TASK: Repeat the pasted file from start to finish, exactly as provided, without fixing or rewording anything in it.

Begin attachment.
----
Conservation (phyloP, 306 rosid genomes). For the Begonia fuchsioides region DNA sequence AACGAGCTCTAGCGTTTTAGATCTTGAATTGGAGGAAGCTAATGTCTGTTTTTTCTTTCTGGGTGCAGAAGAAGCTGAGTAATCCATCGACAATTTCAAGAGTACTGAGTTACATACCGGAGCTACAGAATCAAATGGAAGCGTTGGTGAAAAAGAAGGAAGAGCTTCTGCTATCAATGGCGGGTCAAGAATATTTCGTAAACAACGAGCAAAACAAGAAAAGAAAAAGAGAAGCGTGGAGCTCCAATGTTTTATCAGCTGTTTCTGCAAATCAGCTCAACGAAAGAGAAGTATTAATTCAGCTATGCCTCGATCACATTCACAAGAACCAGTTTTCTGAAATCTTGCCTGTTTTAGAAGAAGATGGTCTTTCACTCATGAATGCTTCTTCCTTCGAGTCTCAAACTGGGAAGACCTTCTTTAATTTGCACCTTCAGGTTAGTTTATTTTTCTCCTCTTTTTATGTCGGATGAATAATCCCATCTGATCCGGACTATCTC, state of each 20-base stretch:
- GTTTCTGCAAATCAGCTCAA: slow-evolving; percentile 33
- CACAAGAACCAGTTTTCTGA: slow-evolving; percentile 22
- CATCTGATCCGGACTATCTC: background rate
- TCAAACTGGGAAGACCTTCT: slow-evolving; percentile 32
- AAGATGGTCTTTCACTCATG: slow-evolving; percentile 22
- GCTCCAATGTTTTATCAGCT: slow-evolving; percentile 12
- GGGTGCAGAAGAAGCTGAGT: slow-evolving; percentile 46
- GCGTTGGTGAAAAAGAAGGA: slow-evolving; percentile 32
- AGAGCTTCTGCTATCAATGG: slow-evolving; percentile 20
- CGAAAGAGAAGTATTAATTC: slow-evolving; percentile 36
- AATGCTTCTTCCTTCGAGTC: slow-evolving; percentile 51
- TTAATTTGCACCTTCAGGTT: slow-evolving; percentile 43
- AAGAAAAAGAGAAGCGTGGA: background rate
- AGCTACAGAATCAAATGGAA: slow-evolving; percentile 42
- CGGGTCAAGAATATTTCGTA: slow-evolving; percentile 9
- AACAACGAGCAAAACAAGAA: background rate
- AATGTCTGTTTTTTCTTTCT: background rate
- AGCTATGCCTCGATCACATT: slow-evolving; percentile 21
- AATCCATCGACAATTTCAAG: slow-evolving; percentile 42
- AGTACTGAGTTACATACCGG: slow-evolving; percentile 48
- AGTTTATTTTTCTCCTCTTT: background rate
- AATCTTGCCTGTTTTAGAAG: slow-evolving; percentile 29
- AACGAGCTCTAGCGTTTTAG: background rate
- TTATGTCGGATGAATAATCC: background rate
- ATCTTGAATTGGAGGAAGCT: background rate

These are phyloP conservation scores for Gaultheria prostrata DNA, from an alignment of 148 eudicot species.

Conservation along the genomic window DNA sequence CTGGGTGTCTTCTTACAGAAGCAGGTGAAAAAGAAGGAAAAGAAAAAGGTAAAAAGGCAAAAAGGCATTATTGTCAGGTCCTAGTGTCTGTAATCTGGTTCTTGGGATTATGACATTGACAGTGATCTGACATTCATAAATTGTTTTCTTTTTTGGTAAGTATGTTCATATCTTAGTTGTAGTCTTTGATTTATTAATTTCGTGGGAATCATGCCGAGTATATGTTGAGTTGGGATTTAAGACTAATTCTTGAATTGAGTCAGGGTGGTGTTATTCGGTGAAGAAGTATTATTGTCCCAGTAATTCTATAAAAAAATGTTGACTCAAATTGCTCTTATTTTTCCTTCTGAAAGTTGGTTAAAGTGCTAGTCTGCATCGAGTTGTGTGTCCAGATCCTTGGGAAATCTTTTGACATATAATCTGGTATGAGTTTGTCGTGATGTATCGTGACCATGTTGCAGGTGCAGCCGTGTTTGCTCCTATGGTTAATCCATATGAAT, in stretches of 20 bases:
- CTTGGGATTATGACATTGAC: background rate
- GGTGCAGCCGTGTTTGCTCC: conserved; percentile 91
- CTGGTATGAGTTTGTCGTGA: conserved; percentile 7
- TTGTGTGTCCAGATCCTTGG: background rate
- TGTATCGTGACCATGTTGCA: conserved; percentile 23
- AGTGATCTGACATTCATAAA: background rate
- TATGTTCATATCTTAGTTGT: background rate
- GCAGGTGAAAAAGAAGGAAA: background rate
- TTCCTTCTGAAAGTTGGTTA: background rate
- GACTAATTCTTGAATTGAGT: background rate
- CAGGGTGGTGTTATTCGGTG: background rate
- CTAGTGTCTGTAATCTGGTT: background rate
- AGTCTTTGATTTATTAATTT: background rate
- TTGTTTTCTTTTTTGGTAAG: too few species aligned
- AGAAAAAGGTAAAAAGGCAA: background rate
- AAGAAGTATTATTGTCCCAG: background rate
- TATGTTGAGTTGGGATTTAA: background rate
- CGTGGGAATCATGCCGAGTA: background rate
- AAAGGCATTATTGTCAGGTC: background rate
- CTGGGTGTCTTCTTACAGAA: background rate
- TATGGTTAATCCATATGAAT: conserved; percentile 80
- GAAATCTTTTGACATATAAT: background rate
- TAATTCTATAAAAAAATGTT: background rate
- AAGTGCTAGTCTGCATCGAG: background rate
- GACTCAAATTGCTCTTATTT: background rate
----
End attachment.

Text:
Conservation (phyloP, 306 rosid genomes). For the Begonia fuchsioides region DNA sequence AACGAGCTCTAGCGTTTTAGATCTTGAATTGGAGGAAGCTAATGTCTGTTTTTTCTTTCTGGGTGCAGAAGAAGCTGAGTAATCCATCGACAATTTCAAGAGTACTGAGTTACATACCGGAGCTACAGAATCAAATGGAAGCGTTGGTGAAAAAGAAGGAAGAGCTTCTGCTATCAATGGCGGGTCAAGAATATTTCGTAAACAACGAGCAAAACAAGAAAAGAAAAAGAGAAGCGTGGAGCTCCAATGTTTTATCAGCTGTTTCTGCAAATCAGCTCAACGAAAGAGAAGTATTAATTCAGCTATGCCTCGATCACATTCACAAGAACCAGTTTTCTGAAATCTTGCCTGTTTTAGAAGAAGATGGTCTTTCACTCATGAATGCTTCTTCCTTCGAGTCTCAAACTGGGAAGACCTTCTTTAATTTGCACCTTCAGGTTAGTTTATTTTTCTCCTCTTTTTATGTCGGATGAATAATCCCATCTGATCCGGACTATCTC, state of each 20-base stretch:
- GTTTCTGCAAATCAGCTCAA: slow-evolving; percentile 33
- CACAAGAACCAGTTTTCTGA: slow-evolving; percentile 22
- CATCTGATCCGGACTATCTC: background rate
- TCAAACTGGGAAGACCTTCT: slow-evolving; percentile 32
- AAGATGGTCTTTCACTCATG: slow-evolving; percentile 22
- GCTCCAATGTTTTATCAGCT: slow-evolving; percentile 12
- GGGTGCAGAAGAAGCTGAGT: slow-evolving; percentile 46
- GCGTTGGTGAAAAAGAAGGA: slow-evolving; percentile 32
- AGAGCTTCTGCTATCAATGG: slow-evolving; percentile 20
- CGAAAGAGAAGTATTAATTC: slow-evolving; percentile 36
- AATGCTTCTTCCTTCGAGTC: slow-evolving; percentile 51
- TTAATTTGCACCTTCAGGTT: slow-evolving; percentile 43
- AAGAAAAAGAGAAGCGTGGA: background rate
- AGCTACAGAATCAAATGGAA: slow-evolving; percentile 42
- CGGGTCAAGAATATTTCGTA: slow-evolving; percentile 9
- AACAACGAGCAAAACAAGAA: background rate
- AATGTCTGTTTTTTCTTTCT: background rate
- AGCTATGCCTCGATCACATT: slow-evolving; percentile 21
- AATCCATCGACAATTTCAAG: slow-evolving; percentile 42
- AGTACTGAGTTACATACCGG: slow-evolving; percentile 48
- AGTTTATTTTTCTCCTCTTT: background rate
- AATCTTGCCTGTTTTAGAAG: slow-evolving; percentile 29
- AACGAGCTCTAGCGTTTTAG: background rate
- TTATGTCGGATGAATAATCC: background rate
- ATCTTGAATTGGAGGAAGCT: background rate

These are phyloP conservation scores for Gaultheria prostrata DNA, from an alignment of 148 eudicot species.

Conservation along the genomic window DNA sequence CTGGGTGTCTTCTTACAGAAGCAGGTGAAAAAGAAGGAAAAGAAAAAGGTAAAAAGGCAAAAAGGCATTATTGTCAGGTCCTAGTGTCTGTAATCTGGTTCTTGGGATTATGACATTGACAGTGATCTGACATTCATAAATTGTTTTCTTTTTTGGTAAGTATGTTCATATCTTAGTTGTAGTCTTTGATTTATTAATTTCGTGGGAATCATGCCGAGTATATGTTGAGTTGGGATTTAAGACTAATTCTTGAATTGAGTCAGGGTGGTGTTATTCGGTGAAGAAGTATTATTGTCCCAGTAATTCTATAAAAAAATGTTGACTCAAATTGCTCTTATTTTTCCTTCTGAAAGTTGGTTAAAGTGCTAGTCTGCATCGAGTTGTGTGTCCAGATCCTTGGGAAATCTTTTGACATATAATCTGGTATGAGTTTGTCGTGATGTATCGTGACCATGTTGCAGGTGCAGCCGTGTTTGCTCCTATGGTTAATCCATATGAAT, in stretches of 20 bases:
- CTTGGGATTATGACATTGAC: background rate
- GGTGCAGCCGTGTTTGCTCC: conserved; percentile 91
- CTGGTATGAGTTTGTCGTGA: conserved; percentile 7
- TTGTGTGTCCAGATCCTTGG: background rate
- TGTATCGTGACCATGTTGCA: conserved; percentile 23
- AGTGATCTGACATTCATAAA: background rate
- TATGTTCATATCTTAGTTGT: background rate
- GCAGGTGAAAAAGAAGGAAA: background rate
- TTCCTTCTGAAAGTTGGTTA: background rate
- GACTAATTCTTGAATTGAGT: background rate
- CAGGGTGGTGTTATTCGGTG: background rate
- CTAGTGTCTGTAATCTGGTT: background rate
- AGTCTTTGATTTATTAATTT: background rate
- TTGTTTTCTTTTTTGGTAAG: too few species aligned
- AGAAAAAGGTAAAAAGGCAA: background rate
- AAGAAGTATTATTGTCCCAG: background rate
- TATGTTGAGTTGGGATTTAA: background rate
- CGTGGGAATCATGCCGAGTA: background rate
- AAAGGCATTATTGTCAGGTC: background rate
- CTGGGTGTCTTCTTACAGAA: background rate
- TATGGTTAATCCATATGAAT: conserved; percentile 80
- GAAATCTTTTGACATATAAT: background rate
- TAATTCTATAAAAAAATGTT: background rate
- AAGTGCTAGTCTGCATCGAG: background rate
- GACTCAAATTGCTCTTATTT: background rate